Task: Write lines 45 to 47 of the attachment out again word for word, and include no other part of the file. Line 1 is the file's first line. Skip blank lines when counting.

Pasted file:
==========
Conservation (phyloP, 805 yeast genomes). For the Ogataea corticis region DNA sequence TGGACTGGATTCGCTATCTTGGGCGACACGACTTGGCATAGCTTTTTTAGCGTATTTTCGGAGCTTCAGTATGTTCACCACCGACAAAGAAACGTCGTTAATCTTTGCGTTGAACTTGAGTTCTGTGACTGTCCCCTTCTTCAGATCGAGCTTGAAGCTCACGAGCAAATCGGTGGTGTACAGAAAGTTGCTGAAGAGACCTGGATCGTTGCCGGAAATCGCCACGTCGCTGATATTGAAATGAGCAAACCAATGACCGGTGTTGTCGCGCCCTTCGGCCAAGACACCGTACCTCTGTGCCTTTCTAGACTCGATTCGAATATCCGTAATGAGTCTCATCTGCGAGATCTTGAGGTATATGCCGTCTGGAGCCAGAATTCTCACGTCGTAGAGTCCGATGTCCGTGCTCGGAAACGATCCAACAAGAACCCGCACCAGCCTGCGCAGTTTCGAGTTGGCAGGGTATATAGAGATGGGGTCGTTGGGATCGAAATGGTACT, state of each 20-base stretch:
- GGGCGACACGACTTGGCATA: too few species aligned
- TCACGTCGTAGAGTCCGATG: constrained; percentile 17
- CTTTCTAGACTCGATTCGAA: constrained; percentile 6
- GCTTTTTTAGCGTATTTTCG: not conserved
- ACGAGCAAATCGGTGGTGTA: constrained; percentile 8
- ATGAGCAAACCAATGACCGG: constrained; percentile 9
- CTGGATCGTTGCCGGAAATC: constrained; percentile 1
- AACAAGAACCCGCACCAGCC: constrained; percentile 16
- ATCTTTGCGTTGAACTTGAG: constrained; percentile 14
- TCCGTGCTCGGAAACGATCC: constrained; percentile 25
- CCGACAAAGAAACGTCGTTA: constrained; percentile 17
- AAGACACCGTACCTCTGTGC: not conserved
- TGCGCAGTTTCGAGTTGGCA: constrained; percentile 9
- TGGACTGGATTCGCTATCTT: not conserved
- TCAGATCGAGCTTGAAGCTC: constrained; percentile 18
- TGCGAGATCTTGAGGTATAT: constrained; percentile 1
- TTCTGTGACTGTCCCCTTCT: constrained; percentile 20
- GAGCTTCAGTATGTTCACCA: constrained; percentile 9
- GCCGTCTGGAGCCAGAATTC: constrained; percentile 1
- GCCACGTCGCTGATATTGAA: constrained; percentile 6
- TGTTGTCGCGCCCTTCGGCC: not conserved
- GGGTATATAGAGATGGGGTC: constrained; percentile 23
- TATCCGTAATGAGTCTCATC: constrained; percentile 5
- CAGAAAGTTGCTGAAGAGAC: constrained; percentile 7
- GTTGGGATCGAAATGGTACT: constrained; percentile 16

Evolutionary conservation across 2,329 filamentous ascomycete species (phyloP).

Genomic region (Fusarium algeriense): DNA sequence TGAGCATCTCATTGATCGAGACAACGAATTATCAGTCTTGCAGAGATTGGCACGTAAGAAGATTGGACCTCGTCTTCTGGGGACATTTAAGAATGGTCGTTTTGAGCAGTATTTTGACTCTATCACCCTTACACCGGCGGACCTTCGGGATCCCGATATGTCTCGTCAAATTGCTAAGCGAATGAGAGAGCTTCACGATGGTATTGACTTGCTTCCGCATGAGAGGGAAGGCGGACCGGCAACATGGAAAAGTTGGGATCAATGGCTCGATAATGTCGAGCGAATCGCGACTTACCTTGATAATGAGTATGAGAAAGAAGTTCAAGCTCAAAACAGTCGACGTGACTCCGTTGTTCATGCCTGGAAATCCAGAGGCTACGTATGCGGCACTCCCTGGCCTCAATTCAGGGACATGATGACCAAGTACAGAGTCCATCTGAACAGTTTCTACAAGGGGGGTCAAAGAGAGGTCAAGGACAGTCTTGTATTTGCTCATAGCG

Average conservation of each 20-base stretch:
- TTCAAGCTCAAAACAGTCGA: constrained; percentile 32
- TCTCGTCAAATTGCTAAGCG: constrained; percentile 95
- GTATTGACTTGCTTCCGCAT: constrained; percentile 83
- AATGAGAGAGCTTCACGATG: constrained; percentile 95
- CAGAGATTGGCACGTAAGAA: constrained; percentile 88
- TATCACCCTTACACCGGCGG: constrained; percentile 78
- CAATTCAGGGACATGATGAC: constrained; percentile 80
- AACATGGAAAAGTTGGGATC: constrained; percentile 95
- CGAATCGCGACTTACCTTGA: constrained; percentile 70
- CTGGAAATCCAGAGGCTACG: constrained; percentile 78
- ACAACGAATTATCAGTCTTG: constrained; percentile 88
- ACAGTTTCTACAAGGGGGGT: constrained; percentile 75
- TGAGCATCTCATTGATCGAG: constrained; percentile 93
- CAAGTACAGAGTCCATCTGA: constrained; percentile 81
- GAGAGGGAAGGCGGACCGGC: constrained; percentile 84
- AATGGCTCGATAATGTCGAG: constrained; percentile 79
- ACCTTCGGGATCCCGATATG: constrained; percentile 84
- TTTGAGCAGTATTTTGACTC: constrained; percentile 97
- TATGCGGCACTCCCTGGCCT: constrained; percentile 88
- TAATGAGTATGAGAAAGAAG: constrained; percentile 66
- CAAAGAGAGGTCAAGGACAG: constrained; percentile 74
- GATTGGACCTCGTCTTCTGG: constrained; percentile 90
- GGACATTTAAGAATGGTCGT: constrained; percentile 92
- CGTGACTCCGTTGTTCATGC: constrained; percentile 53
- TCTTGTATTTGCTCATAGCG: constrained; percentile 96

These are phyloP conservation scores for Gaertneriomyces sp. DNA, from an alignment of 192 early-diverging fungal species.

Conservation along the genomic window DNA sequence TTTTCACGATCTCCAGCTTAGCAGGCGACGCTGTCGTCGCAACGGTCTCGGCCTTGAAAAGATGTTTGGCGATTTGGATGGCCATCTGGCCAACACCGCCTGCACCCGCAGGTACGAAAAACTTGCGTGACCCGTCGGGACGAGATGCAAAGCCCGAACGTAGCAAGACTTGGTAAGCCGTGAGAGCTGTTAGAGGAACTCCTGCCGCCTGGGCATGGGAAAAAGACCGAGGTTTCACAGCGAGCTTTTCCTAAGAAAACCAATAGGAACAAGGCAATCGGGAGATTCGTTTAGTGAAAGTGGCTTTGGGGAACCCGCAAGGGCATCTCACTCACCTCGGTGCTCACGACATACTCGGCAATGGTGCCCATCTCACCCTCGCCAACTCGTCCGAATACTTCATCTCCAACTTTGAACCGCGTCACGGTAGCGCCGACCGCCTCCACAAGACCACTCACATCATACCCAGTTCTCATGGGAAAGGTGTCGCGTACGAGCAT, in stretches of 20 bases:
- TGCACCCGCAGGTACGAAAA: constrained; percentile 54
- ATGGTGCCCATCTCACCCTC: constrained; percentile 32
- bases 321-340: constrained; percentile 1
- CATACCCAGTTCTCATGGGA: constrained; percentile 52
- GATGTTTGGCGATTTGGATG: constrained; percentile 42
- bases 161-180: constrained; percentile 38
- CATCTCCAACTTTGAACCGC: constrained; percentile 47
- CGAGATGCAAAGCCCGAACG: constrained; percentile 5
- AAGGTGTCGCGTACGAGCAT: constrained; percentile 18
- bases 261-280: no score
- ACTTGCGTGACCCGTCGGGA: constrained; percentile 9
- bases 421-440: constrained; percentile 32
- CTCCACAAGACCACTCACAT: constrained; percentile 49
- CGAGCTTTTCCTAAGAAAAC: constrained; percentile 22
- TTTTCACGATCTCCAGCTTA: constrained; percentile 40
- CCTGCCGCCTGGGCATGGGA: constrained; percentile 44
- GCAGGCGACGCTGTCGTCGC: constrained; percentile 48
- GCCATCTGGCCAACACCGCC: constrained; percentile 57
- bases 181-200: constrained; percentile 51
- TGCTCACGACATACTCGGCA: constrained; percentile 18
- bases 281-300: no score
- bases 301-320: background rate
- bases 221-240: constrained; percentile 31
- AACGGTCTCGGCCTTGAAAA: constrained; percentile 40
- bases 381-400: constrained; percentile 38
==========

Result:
- AATGGCTCGATAATGTCGAG: constrained; percentile 79
- ACCTTCGGGATCCCGATATG: constrained; percentile 84
- TTTGAGCAGTATTTTGACTC: constrained; percentile 97